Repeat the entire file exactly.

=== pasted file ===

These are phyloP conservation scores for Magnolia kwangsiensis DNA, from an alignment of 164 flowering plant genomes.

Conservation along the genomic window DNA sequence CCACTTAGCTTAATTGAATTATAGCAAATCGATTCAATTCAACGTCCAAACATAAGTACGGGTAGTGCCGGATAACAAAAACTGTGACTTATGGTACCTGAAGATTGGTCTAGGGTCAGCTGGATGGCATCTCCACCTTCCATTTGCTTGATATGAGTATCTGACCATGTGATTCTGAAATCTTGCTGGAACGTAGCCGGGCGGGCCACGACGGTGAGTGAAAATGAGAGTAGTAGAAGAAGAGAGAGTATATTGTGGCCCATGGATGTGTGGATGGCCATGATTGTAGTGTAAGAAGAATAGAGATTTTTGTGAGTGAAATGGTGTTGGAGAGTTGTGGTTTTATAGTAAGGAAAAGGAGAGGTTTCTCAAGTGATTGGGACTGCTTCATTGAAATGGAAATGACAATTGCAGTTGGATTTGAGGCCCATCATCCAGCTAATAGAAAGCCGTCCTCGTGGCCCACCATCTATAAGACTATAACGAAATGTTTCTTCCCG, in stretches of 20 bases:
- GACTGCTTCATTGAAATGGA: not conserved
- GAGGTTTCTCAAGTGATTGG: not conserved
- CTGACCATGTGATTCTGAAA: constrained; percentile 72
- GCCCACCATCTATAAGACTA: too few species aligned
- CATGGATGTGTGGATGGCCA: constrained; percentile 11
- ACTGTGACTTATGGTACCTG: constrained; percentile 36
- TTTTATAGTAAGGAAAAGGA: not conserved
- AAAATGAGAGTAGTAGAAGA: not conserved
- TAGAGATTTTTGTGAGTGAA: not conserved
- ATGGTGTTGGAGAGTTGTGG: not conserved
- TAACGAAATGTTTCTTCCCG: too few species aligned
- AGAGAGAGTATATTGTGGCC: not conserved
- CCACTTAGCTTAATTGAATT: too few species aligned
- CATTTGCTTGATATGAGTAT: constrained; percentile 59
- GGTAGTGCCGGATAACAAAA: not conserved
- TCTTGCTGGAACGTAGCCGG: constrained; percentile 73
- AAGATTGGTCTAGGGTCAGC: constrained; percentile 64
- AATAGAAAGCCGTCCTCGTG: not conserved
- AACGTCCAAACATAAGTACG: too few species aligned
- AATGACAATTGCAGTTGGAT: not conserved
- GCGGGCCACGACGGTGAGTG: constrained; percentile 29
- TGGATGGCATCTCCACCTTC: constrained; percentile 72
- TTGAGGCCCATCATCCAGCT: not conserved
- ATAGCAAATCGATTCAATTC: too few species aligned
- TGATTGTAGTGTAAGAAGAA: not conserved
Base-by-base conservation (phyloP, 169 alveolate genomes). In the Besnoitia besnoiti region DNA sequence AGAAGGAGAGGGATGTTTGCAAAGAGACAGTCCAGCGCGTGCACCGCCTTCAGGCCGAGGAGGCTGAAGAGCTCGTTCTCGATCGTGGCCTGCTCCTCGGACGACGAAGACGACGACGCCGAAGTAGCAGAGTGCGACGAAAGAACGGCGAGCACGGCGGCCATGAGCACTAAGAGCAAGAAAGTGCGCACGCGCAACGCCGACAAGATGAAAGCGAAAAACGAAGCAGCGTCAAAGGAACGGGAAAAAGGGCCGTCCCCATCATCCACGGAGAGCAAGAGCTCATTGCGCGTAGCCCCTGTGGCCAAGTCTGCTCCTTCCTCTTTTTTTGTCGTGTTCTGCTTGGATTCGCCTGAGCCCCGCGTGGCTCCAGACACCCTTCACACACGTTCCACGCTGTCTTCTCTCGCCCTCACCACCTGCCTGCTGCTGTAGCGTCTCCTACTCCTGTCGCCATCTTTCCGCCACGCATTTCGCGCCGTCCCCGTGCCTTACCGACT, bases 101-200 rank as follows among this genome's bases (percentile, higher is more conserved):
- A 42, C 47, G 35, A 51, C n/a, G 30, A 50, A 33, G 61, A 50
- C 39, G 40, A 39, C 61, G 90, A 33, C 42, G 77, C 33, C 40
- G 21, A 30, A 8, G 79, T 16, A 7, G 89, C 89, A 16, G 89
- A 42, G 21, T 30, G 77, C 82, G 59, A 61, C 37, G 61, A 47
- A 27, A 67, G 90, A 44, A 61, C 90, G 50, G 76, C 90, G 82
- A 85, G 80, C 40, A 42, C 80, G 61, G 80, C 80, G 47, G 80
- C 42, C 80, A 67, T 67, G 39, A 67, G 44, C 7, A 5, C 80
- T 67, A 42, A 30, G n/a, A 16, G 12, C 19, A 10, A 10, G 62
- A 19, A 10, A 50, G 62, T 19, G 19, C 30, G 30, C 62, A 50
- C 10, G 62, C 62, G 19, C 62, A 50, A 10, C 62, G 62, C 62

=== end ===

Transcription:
These are phyloP conservation scores for Magnolia kwangsiensis DNA, from an alignment of 164 flowering plant genomes.

Conservation along the genomic window DNA sequence CCACTTAGCTTAATTGAATTATAGCAAATCGATTCAATTCAACGTCCAAACATAAGTACGGGTAGTGCCGGATAACAAAAACTGTGACTTATGGTACCTGAAGATTGGTCTAGGGTCAGCTGGATGGCATCTCCACCTTCCATTTGCTTGATATGAGTATCTGACCATGTGATTCTGAAATCTTGCTGGAACGTAGCCGGGCGGGCCACGACGGTGAGTGAAAATGAGAGTAGTAGAAGAAGAGAGAGTATATTGTGGCCCATGGATGTGTGGATGGCCATGATTGTAGTGTAAGAAGAATAGAGATTTTTGTGAGTGAAATGGTGTTGGAGAGTTGTGGTTTTATAGTAAGGAAAAGGAGAGGTTTCTCAAGTGATTGGGACTGCTTCATTGAAATGGAAATGACAATTGCAGTTGGATTTGAGGCCCATCATCCAGCTAATAGAAAGCCGTCCTCGTGGCCCACCATCTATAAGACTATAACGAAATGTTTCTTCCCG, in stretches of 20 bases:
- GACTGCTTCATTGAAATGGA: not conserved
- GAGGTTTCTCAAGTGATTGG: not conserved
- CTGACCATGTGATTCTGAAA: constrained; percentile 72
- GCCCACCATCTATAAGACTA: too few species aligned
- CATGGATGTGTGGATGGCCA: constrained; percentile 11
- ACTGTGACTTATGGTACCTG: constrained; percentile 36
- TTTTATAGTAAGGAAAAGGA: not conserved
- AAAATGAGAGTAGTAGAAGA: not conserved
- TAGAGATTTTTGTGAGTGAA: not conserved
- ATGGTGTTGGAGAGTTGTGG: not conserved
- TAACGAAATGTTTCTTCCCG: too few species aligned
- AGAGAGAGTATATTGTGGCC: not conserved
- CCACTTAGCTTAATTGAATT: too few species aligned
- CATTTGCTTGATATGAGTAT: constrained; percentile 59
- GGTAGTGCCGGATAACAAAA: not conserved
- TCTTGCTGGAACGTAGCCGG: constrained; percentile 73
- AAGATTGGTCTAGGGTCAGC: constrained; percentile 64
- AATAGAAAGCCGTCCTCGTG: not conserved
- AACGTCCAAACATAAGTACG: too few species aligned
- AATGACAATTGCAGTTGGAT: not conserved
- GCGGGCCACGACGGTGAGTG: constrained; percentile 29
- TGGATGGCATCTCCACCTTC: constrained; percentile 72
- TTGAGGCCCATCATCCAGCT: not conserved
- ATAGCAAATCGATTCAATTC: too few species aligned
- TGATTGTAGTGTAAGAAGAA: not conserved
Base-by-base conservation (phyloP, 169 alveolate genomes). In the Besnoitia besnoiti region DNA sequence AGAAGGAGAGGGATGTTTGCAAAGAGACAGTCCAGCGCGTGCACCGCCTTCAGGCCGAGGAGGCTGAAGAGCTCGTTCTCGATCGTGGCCTGCTCCTCGGACGACGAAGACGACGACGCCGAAGTAGCAGAGTGCGACGAAAGAACGGCGAGCACGGCGGCCATGAGCACTAAGAGCAAGAAAGTGCGCACGCGCAACGCCGACAAGATGAAAGCGAAAAACGAAGCAGCGTCAAAGGAACGGGAAAAAGGGCCGTCCCCATCATCCACGGAGAGCAAGAGCTCATTGCGCGTAGCCCCTGTGGCCAAGTCTGCTCCTTCCTCTTTTTTTGTCGTGTTCTGCTTGGATTCGCCTGAGCCCCGCGTGGCTCCAGACACCCTTCACACACGTTCCACGCTGTCTTCTCTCGCCCTCACCACCTGCCTGCTGCTGTAGCGTCTCCTACTCCTGTCGCCATCTTTCCGCCACGCATTTCGCGCCGTCCCCGTGCCTTACCGACT, bases 101-200 rank as follows among this genome's bases (percentile, higher is more conserved):
- A 42, C 47, G 35, A 51, C n/a, G 30, A 50, A 33, G 61, A 50
- C 39, G 40, A 39, C 61, G 90, A 33, C 42, G 77, C 33, C 40
- G 21, A 30, A 8, G 79, T 16, A 7, G 89, C 89, A 16, G 89
- A 42, G 21, T 30, G 77, C 82, G 59, A 61, C 37, G 61, A 47
- A 27, A 67, G 90, A 44, A 61, C 90, G 50, G 76, C 90, G 82
- A 85, G 80, C 40, A 42, C 80, G 61, G 80, C 80, G 47, G 80
- C 42, C 80, A 67, T 67, G 39, A 67, G 44, C 7, A 5, C 80
- T 67, A 42, A 30, G n/a, A 16, G 12, C 19, A 10, A 10, G 62
- A 19, A 10, A 50, G 62, T 19, G 19, C 30, G 30, C 62, A 50
- C 10, G 62, C 62, G 19, C 62, A 50, A 10, C 62, G 62, C 62